Ar the close of another of those brief years into which our transitory life is divided, it is natural that we ask ourselves what we have been believing and what we have been doing during the past year; and also what it is our purpose, through the divine help, to believe and to do for the future. We look upon the map of our lives, as it were, and trace our past course, in order that we may be improved by all that has been wrong, and warned by every mistake into which we may have fallen; and that we may be led to inquire what is the course we are about to pursue-whether it is probable we shall be improved rapidly, or whether we should fall again and again into those errors through which we have already passed.

Perhaps we could have selected no passage more suitable to assist us in determining what, by God's help, we may do during the year on which we this day enter, than that which I have read. It is a divine command, of the largest extent, and the most imperative obligation, and which, if obeyed, will determine the whole course of our existence: "Yield yourselves unto God." It is a divine direction given to us from the beginning of the year to the end of the year: shall we obey it or not? It should be frequently. presented to our thoughts as the very direction given for our future course has it been already done; or, if not, shall we do it now? "Yield yourselves unto God."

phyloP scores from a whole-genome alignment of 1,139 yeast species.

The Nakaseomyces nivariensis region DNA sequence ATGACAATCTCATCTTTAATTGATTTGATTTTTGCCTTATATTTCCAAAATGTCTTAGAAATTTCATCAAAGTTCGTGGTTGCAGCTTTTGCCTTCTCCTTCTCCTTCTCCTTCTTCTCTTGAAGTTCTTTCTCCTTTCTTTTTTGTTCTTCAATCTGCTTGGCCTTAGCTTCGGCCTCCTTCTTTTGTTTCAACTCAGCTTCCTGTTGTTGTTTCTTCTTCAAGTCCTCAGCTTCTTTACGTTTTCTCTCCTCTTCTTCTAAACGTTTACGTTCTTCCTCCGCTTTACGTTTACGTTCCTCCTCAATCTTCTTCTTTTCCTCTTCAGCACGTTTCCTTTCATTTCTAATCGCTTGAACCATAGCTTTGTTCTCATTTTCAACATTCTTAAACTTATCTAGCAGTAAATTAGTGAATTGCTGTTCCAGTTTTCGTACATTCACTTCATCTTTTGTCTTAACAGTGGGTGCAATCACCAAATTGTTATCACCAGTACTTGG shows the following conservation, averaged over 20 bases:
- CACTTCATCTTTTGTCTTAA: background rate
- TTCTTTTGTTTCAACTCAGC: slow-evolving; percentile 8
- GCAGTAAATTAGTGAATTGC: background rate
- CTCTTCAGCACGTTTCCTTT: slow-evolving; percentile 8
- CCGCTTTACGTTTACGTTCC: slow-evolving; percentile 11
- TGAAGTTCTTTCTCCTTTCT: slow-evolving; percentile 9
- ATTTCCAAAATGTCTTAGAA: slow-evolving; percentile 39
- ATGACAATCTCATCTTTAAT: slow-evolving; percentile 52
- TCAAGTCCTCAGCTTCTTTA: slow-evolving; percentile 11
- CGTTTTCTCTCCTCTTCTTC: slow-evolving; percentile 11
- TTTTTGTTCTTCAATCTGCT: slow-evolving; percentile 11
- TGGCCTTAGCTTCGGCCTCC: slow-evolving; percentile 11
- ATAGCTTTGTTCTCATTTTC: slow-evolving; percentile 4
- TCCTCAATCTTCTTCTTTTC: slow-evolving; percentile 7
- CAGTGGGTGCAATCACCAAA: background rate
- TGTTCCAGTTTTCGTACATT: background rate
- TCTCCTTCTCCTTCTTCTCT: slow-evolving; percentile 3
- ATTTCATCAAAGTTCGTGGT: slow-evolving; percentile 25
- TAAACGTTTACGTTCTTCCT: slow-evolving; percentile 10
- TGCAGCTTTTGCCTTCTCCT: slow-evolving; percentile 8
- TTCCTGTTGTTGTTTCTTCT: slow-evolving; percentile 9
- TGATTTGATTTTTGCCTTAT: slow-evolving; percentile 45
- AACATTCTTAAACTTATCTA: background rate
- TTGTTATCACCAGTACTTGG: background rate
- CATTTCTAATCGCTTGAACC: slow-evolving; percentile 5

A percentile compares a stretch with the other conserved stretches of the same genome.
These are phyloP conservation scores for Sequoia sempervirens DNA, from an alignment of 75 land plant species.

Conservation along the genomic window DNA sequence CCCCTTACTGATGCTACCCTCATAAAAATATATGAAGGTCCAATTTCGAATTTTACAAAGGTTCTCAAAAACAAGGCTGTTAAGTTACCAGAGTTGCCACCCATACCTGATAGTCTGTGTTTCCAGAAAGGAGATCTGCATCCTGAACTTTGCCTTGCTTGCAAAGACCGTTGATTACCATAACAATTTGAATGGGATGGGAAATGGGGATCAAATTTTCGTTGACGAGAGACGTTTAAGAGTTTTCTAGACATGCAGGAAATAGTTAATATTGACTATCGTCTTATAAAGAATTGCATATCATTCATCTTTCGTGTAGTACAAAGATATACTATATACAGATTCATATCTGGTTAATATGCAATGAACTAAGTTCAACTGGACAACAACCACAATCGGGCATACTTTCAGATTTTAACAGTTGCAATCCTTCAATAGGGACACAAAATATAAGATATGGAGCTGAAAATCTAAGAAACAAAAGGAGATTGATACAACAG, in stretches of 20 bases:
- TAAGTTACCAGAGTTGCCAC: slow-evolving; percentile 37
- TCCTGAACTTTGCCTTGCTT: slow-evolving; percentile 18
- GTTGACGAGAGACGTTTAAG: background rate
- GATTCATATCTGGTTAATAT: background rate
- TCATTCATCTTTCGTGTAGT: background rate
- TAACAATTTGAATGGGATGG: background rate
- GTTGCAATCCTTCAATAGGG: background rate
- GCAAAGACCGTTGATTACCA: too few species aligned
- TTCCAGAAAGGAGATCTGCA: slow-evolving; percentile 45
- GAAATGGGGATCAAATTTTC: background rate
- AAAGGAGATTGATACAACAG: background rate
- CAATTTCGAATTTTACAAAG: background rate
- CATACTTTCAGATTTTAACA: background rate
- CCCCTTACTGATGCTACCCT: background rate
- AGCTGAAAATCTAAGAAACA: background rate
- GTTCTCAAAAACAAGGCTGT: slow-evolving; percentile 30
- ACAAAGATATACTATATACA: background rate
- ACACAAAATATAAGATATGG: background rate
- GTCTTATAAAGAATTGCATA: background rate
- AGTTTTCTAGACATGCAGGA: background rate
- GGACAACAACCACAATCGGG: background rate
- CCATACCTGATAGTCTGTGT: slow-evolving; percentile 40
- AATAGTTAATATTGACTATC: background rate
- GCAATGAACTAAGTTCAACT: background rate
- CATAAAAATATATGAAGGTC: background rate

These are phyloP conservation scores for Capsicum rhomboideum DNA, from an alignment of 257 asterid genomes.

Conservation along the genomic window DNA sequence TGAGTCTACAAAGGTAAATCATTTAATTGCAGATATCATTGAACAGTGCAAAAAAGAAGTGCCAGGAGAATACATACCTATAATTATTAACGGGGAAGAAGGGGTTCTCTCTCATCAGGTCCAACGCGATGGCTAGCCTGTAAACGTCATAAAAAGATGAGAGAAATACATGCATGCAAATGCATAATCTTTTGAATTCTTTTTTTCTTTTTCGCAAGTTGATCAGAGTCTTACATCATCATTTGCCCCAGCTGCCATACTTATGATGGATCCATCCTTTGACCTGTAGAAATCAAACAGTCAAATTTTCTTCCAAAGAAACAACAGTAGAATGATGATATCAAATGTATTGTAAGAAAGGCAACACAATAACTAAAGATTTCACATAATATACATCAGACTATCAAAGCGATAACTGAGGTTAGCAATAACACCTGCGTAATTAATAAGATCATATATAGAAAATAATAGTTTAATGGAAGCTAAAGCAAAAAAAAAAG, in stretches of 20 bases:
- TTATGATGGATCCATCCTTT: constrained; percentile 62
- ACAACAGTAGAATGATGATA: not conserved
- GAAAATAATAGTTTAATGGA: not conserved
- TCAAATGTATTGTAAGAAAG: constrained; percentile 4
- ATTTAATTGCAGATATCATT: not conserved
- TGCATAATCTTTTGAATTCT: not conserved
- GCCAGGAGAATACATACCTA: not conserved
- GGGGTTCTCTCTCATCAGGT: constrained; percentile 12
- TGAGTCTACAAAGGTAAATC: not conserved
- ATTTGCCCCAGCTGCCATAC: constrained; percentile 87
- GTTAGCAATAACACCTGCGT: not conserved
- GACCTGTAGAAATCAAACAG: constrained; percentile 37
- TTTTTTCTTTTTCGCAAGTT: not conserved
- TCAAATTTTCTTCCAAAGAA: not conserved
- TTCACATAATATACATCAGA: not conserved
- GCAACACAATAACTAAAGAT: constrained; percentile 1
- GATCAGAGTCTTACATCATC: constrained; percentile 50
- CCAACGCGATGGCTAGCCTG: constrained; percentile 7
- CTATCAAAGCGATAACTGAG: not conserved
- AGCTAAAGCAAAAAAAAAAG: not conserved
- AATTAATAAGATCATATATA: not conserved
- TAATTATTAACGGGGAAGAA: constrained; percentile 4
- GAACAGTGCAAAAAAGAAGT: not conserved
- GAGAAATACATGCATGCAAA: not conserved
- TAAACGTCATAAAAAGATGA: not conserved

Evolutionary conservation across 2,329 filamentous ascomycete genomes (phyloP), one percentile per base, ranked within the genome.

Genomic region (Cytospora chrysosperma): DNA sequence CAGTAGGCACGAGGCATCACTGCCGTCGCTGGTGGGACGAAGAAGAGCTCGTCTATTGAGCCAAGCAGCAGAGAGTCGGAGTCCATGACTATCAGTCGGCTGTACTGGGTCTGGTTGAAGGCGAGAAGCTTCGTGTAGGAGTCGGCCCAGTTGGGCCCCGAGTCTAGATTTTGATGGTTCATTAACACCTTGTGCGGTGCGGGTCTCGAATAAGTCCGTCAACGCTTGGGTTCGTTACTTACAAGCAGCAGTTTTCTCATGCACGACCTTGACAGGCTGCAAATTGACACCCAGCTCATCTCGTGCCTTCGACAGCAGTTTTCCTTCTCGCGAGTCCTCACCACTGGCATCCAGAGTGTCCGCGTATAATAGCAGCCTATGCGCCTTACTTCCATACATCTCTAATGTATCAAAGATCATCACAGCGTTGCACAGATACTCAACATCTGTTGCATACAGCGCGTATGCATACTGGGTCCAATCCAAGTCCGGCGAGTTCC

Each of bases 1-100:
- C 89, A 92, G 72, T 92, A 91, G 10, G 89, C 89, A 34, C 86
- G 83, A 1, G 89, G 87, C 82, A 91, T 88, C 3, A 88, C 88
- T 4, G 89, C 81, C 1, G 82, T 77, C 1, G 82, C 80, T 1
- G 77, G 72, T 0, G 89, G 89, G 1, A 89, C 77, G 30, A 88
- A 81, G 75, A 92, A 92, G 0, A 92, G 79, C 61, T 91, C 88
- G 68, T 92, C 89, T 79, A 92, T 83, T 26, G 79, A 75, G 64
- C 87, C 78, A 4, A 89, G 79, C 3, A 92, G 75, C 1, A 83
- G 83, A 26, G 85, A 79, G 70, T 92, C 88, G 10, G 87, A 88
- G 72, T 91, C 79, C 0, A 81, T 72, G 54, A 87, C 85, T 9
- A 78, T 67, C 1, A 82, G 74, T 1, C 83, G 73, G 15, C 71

It is requisite, in order that we may fulfil any command of God, that we fully understand its meaning: and in an expression, whose force obviously depends on the meaning of the word yield, it will be well to examine a few instances where this word is used in other places of Scripture.

We find, for instance, in Luke, ii. 22, this word is employed: "When the days of her purification according to the law of Moses